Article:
This is a data linking paper that looks at medication prescription and consanguionous marriages. In the introduction, they note that for Roman Catholics, cousing marriage requires a specail dispensation, and the rate of such in Ireland is 1 in 625. This appears, from a national database to be the rate in Ireland.
I would add that Northern Irelanad is cold, bleak, Calvinist and heavily medicated.
Of the 363?960 individuals born between 1971 and 1986 in our cohort (52.5% [191?102] male), 609 (0.2%) were born to consanguineous parents, including 349 to second-cousin consanguineous parents and 260 to first-cousin consanguineous parents.
There was a clear stepwise increase in the proportion of consanguineous offspring in receipt of psychotropic medication with degree of consanguinity. More than one-third (35.8% [93 of 260]) of children of first-cousin consanguineous unions were in receipt of antidepressant or anxiolytic medications compared with just over one-quarter (26.0% [89?412 of 344?183]) of nonrelated offspring. Furthermore, 8.5% (22 of 260) of first-cousin consanguineous parent offspring were in receipt of antipsychotic medication compared with 4.3% (15 of 349) of second-cousin consanguineous parent offspring and 2.7% (9167 of 344?183) of nonrelated offspring.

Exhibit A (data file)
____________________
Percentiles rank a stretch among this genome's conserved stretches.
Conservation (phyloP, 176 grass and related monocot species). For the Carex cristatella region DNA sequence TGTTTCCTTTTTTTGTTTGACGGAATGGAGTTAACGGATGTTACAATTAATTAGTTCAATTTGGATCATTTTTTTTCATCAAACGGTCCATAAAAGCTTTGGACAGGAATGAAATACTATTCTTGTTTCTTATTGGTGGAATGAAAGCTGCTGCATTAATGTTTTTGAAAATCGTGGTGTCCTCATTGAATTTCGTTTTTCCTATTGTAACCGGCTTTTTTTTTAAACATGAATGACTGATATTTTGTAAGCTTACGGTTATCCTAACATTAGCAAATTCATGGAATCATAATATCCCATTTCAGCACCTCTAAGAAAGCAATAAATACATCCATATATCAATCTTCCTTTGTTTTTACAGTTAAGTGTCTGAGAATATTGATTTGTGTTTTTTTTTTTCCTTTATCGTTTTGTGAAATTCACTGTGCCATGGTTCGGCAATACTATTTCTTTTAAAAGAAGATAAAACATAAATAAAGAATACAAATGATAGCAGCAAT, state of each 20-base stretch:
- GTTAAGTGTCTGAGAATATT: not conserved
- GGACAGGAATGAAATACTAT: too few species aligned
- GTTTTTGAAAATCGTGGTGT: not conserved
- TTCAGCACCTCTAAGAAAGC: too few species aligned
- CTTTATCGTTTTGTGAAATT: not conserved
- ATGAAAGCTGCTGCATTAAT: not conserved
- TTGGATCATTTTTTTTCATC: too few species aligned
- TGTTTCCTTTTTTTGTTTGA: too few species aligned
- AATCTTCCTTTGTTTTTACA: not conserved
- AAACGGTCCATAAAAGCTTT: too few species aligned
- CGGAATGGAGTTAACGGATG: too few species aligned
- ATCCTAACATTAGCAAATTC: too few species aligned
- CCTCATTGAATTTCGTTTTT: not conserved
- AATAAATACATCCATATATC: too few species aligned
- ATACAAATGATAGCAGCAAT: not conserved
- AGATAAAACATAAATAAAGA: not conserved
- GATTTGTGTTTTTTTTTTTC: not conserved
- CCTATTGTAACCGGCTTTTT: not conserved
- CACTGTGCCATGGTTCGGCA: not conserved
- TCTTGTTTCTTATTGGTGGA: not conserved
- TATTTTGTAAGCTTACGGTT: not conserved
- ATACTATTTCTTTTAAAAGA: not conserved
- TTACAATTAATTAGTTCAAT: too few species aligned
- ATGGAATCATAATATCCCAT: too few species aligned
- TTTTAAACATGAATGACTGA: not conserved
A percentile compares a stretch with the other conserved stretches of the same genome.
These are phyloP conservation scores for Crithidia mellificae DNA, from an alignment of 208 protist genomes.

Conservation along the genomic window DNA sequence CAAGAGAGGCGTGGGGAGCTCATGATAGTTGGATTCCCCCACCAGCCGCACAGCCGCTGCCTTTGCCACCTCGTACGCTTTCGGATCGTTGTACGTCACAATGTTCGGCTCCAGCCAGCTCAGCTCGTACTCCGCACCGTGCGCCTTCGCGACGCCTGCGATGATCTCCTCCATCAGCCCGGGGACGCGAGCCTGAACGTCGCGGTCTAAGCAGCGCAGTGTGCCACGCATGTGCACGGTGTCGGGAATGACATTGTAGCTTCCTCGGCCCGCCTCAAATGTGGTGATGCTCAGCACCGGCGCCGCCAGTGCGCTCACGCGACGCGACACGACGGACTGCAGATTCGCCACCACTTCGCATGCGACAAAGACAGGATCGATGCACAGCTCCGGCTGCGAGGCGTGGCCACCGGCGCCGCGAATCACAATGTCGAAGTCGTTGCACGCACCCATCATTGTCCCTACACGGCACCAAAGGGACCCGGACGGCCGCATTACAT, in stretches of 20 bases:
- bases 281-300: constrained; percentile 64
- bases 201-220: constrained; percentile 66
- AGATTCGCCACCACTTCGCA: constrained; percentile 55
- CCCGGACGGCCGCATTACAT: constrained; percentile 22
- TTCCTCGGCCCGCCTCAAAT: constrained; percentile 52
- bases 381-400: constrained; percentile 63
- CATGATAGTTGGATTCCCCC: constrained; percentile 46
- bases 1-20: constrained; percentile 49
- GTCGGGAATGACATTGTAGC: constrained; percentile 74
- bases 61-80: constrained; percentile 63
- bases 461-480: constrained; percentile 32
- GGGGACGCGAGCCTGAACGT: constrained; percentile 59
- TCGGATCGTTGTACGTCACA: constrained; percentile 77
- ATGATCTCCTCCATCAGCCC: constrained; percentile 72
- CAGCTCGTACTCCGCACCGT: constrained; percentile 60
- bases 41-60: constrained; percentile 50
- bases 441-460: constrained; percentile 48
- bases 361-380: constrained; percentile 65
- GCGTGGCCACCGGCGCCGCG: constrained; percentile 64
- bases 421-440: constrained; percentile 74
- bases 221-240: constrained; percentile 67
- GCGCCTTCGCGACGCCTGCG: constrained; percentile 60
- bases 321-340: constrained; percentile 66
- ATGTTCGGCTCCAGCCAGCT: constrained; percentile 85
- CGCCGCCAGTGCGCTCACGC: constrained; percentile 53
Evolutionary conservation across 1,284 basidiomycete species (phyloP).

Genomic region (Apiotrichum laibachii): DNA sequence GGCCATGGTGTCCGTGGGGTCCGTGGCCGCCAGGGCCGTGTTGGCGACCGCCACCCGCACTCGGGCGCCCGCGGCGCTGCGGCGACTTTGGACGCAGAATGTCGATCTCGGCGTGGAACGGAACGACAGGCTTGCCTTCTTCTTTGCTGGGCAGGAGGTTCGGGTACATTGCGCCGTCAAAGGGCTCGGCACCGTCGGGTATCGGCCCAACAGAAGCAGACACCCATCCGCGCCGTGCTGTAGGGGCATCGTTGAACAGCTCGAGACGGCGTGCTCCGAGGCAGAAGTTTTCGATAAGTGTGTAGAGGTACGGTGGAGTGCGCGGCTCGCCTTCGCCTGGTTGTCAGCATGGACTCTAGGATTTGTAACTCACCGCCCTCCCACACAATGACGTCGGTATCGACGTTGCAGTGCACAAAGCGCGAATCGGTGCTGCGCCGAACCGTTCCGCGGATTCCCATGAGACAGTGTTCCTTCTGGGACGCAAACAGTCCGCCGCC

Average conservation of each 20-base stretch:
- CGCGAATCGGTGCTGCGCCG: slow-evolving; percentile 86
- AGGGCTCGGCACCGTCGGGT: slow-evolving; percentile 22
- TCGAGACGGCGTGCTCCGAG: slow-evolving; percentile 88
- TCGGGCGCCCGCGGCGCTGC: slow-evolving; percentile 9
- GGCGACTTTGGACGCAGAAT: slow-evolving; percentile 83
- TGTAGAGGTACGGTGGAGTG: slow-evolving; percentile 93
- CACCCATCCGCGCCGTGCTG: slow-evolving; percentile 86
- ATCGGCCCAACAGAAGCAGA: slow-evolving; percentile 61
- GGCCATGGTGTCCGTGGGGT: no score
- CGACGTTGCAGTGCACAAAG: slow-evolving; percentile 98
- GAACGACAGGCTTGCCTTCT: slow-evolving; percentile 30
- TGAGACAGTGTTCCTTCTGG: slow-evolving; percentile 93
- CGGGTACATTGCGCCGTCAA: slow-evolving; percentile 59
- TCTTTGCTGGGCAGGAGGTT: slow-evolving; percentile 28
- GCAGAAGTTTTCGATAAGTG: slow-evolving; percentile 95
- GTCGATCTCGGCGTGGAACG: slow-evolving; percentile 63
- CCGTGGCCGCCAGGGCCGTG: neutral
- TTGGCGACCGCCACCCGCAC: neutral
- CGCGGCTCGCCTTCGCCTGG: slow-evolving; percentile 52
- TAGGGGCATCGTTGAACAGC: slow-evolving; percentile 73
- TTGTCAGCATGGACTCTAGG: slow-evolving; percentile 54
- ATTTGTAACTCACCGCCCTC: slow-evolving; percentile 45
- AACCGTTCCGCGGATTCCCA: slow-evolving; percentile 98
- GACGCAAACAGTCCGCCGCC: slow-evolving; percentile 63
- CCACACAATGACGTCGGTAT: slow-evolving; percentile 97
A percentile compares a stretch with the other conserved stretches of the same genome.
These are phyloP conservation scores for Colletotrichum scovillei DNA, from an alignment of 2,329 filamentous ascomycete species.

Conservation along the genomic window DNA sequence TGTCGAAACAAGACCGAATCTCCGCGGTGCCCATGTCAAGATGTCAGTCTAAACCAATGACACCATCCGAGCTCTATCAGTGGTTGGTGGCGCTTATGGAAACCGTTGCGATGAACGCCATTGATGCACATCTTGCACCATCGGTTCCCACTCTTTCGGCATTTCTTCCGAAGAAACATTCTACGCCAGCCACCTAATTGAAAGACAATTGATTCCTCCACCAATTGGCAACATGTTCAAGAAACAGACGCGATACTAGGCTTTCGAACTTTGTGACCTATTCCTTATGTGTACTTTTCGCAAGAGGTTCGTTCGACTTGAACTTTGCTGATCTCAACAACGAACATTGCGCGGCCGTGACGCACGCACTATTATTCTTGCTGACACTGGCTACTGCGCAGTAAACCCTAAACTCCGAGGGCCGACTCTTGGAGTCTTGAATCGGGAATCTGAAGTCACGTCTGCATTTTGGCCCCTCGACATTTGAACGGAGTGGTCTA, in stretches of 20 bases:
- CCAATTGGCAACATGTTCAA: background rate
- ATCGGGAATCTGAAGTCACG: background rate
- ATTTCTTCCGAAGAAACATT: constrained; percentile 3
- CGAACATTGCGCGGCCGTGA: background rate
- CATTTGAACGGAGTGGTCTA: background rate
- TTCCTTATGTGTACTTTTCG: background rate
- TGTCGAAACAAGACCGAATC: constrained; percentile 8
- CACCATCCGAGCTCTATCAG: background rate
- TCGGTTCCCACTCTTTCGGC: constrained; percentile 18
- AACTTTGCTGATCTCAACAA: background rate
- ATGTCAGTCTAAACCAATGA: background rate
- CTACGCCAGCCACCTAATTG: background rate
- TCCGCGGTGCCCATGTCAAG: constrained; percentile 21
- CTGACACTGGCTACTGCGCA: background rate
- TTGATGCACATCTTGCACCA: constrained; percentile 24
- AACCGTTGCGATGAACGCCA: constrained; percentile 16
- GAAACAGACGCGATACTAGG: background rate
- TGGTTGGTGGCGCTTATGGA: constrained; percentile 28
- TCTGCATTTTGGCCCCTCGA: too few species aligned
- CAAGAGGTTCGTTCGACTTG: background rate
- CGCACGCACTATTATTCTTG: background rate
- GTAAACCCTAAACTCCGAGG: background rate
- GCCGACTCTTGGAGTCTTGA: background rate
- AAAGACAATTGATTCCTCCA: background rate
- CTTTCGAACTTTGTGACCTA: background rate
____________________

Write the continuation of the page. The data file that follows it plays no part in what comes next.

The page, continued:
Maguire A, Tseliou F, O’Reilly D. Consanguineous Marriage and the Psychopathology of ProgenyA Population-wide Data Linkage Study . JAMA Psychiatry. 2018;75(5):438–446. >
The authors correctly note that they are using antidepressants as a proxy measure for common mental disorders, as the SSRIs are used to treat both. However, using antipsychotics for serious mental disorders may not work as well, as they have started to be used in many places instrad of benzodiazepines to manage anxiety, despite increased risks.
But it appears that the Papists and Presbyterians are right. Cousin marriages are to be discouraged.